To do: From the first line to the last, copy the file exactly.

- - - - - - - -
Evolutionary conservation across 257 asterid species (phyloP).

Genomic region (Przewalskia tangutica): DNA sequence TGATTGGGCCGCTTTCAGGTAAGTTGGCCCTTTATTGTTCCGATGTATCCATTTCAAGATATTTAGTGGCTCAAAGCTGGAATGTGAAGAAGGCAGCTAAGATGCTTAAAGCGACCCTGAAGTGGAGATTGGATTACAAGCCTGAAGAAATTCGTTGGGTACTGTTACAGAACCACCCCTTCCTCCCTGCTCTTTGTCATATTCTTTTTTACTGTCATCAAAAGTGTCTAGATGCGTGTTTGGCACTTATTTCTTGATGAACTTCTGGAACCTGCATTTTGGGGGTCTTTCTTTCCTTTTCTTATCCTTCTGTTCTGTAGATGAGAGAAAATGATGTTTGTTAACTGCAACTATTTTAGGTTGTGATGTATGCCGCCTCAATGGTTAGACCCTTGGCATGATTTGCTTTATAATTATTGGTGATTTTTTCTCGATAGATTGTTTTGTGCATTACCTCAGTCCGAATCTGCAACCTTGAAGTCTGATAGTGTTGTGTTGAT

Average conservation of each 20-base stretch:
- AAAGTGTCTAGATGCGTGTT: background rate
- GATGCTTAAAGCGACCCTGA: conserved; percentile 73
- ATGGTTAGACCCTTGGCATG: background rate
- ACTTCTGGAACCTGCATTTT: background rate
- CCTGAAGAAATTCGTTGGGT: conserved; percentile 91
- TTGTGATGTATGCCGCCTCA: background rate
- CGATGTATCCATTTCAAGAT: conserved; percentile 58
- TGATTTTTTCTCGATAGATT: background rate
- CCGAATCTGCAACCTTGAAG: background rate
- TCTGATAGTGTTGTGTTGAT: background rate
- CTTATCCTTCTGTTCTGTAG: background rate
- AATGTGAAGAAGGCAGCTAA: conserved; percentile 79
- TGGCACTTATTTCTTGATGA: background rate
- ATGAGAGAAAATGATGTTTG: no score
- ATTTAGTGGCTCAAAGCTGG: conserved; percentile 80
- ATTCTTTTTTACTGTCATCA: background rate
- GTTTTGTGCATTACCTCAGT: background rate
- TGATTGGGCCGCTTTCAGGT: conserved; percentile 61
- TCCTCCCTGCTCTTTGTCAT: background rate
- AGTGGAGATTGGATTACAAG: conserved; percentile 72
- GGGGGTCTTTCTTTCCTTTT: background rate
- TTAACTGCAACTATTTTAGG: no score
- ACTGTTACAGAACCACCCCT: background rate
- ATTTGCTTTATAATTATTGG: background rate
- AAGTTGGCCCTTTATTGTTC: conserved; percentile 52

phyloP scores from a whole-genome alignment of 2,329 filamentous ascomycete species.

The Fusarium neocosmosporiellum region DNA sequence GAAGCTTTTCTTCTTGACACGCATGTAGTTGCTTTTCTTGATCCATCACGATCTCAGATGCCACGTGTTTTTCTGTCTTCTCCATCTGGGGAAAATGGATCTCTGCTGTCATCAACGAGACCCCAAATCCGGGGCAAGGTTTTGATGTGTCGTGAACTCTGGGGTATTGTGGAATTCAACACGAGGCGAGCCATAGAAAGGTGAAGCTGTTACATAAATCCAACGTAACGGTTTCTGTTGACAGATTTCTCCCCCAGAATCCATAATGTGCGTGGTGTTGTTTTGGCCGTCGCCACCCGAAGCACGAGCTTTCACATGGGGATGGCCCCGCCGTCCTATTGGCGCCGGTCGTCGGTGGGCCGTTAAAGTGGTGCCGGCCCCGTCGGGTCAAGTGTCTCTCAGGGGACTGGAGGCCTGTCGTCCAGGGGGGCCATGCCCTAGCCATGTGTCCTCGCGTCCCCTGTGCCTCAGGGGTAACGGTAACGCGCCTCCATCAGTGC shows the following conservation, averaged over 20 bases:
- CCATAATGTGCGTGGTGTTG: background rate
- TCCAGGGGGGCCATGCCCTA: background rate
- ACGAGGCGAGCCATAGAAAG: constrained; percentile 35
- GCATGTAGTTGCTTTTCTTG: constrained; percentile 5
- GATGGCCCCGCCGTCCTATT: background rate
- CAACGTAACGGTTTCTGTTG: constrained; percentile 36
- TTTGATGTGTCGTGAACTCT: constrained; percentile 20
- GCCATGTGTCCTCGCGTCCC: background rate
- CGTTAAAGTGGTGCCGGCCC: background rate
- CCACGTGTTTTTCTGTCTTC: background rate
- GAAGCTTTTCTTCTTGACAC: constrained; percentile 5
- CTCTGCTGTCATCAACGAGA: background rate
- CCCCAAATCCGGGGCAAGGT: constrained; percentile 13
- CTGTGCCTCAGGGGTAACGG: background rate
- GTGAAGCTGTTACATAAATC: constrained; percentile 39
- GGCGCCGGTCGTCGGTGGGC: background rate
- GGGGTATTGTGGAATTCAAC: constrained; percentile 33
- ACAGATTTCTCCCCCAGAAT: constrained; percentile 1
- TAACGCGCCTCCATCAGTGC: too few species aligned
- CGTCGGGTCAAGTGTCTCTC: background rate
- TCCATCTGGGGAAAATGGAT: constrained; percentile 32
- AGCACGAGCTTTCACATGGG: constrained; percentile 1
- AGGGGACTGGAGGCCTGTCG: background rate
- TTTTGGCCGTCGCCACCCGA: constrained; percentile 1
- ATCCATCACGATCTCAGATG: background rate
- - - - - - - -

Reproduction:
Evolutionary conservation across 257 asterid species (phyloP).

Genomic region (Przewalskia tangutica): DNA sequence TGATTGGGCCGCTTTCAGGTAAGTTGGCCCTTTATTGTTCCGATGTATCCATTTCAAGATATTTAGTGGCTCAAAGCTGGAATGTGAAGAAGGCAGCTAAGATGCTTAAAGCGACCCTGAAGTGGAGATTGGATTACAAGCCTGAAGAAATTCGTTGGGTACTGTTACAGAACCACCCCTTCCTCCCTGCTCTTTGTCATATTCTTTTTTACTGTCATCAAAAGTGTCTAGATGCGTGTTTGGCACTTATTTCTTGATGAACTTCTGGAACCTGCATTTTGGGGGTCTTTCTTTCCTTTTCTTATCCTTCTGTTCTGTAGATGAGAGAAAATGATGTTTGTTAACTGCAACTATTTTAGGTTGTGATGTATGCCGCCTCAATGGTTAGACCCTTGGCATGATTTGCTTTATAATTATTGGTGATTTTTTCTCGATAGATTGTTTTGTGCATTACCTCAGTCCGAATCTGCAACCTTGAAGTCTGATAGTGTTGTGTTGAT

Average conservation of each 20-base stretch:
- AAAGTGTCTAGATGCGTGTT: background rate
- GATGCTTAAAGCGACCCTGA: conserved; percentile 73
- ATGGTTAGACCCTTGGCATG: background rate
- ACTTCTGGAACCTGCATTTT: background rate
- CCTGAAGAAATTCGTTGGGT: conserved; percentile 91
- TTGTGATGTATGCCGCCTCA: background rate
- CGATGTATCCATTTCAAGAT: conserved; percentile 58
- TGATTTTTTCTCGATAGATT: background rate
- CCGAATCTGCAACCTTGAAG: background rate
- TCTGATAGTGTTGTGTTGAT: background rate
- CTTATCCTTCTGTTCTGTAG: background rate
- AATGTGAAGAAGGCAGCTAA: conserved; percentile 79
- TGGCACTTATTTCTTGATGA: background rate
- ATGAGAGAAAATGATGTTTG: no score
- ATTTAGTGGCTCAAAGCTGG: conserved; percentile 80
- ATTCTTTTTTACTGTCATCA: background rate
- GTTTTGTGCATTACCTCAGT: background rate
- TGATTGGGCCGCTTTCAGGT: conserved; percentile 61
- TCCTCCCTGCTCTTTGTCAT: background rate
- AGTGGAGATTGGATTACAAG: conserved; percentile 72
- GGGGGTCTTTCTTTCCTTTT: background rate
- TTAACTGCAACTATTTTAGG: no score
- ACTGTTACAGAACCACCCCT: background rate
- ATTTGCTTTATAATTATTGG: background rate
- AAGTTGGCCCTTTATTGTTC: conserved; percentile 52

phyloP scores from a whole-genome alignment of 2,329 filamentous ascomycete species.

The Fusarium neocosmosporiellum region DNA sequence GAAGCTTTTCTTCTTGACACGCATGTAGTTGCTTTTCTTGATCCATCACGATCTCAGATGCCACGTGTTTTTCTGTCTTCTCCATCTGGGGAAAATGGATCTCTGCTGTCATCAACGAGACCCCAAATCCGGGGCAAGGTTTTGATGTGTCGTGAACTCTGGGGTATTGTGGAATTCAACACGAGGCGAGCCATAGAAAGGTGAAGCTGTTACATAAATCCAACGTAACGGTTTCTGTTGACAGATTTCTCCCCCAGAATCCATAATGTGCGTGGTGTTGTTTTGGCCGTCGCCACCCGAAGCACGAGCTTTCACATGGGGATGGCCCCGCCGTCCTATTGGCGCCGGTCGTCGGTGGGCCGTTAAAGTGGTGCCGGCCCCGTCGGGTCAAGTGTCTCTCAGGGGACTGGAGGCCTGTCGTCCAGGGGGGCCATGCCCTAGCCATGTGTCCTCGCGTCCCCTGTGCCTCAGGGGTAACGGTAACGCGCCTCCATCAGTGC shows the following conservation, averaged over 20 bases:
- CCATAATGTGCGTGGTGTTG: background rate
- TCCAGGGGGGCCATGCCCTA: background rate
- ACGAGGCGAGCCATAGAAAG: constrained; percentile 35
- GCATGTAGTTGCTTTTCTTG: constrained; percentile 5
- GATGGCCCCGCCGTCCTATT: background rate
- CAACGTAACGGTTTCTGTTG: constrained; percentile 36
- TTTGATGTGTCGTGAACTCT: constrained; percentile 20
- GCCATGTGTCCTCGCGTCCC: background rate
- CGTTAAAGTGGTGCCGGCCC: background rate
- CCACGTGTTTTTCTGTCTTC: background rate
- GAAGCTTTTCTTCTTGACAC: constrained; percentile 5
- CTCTGCTGTCATCAACGAGA: background rate
- CCCCAAATCCGGGGCAAGGT: constrained; percentile 13
- CTGTGCCTCAGGGGTAACGG: background rate
- GTGAAGCTGTTACATAAATC: constrained; percentile 39
- GGCGCCGGTCGTCGGTGGGC: background rate
- GGGGTATTGTGGAATTCAAC: constrained; percentile 33
- ACAGATTTCTCCCCCAGAAT: constrained; percentile 1
- TAACGCGCCTCCATCAGTGC: too few species aligned
- CGTCGGGTCAAGTGTCTCTC: background rate
- TCCATCTGGGGAAAATGGAT: constrained; percentile 32
- AGCACGAGCTTTCACATGGG: constrained; percentile 1
- AGGGGACTGGAGGCCTGTCG: background rate
- TTTTGGCCGTCGCCACCCGA: constrained; percentile 1
- ATCCATCACGATCTCAGATG: background rate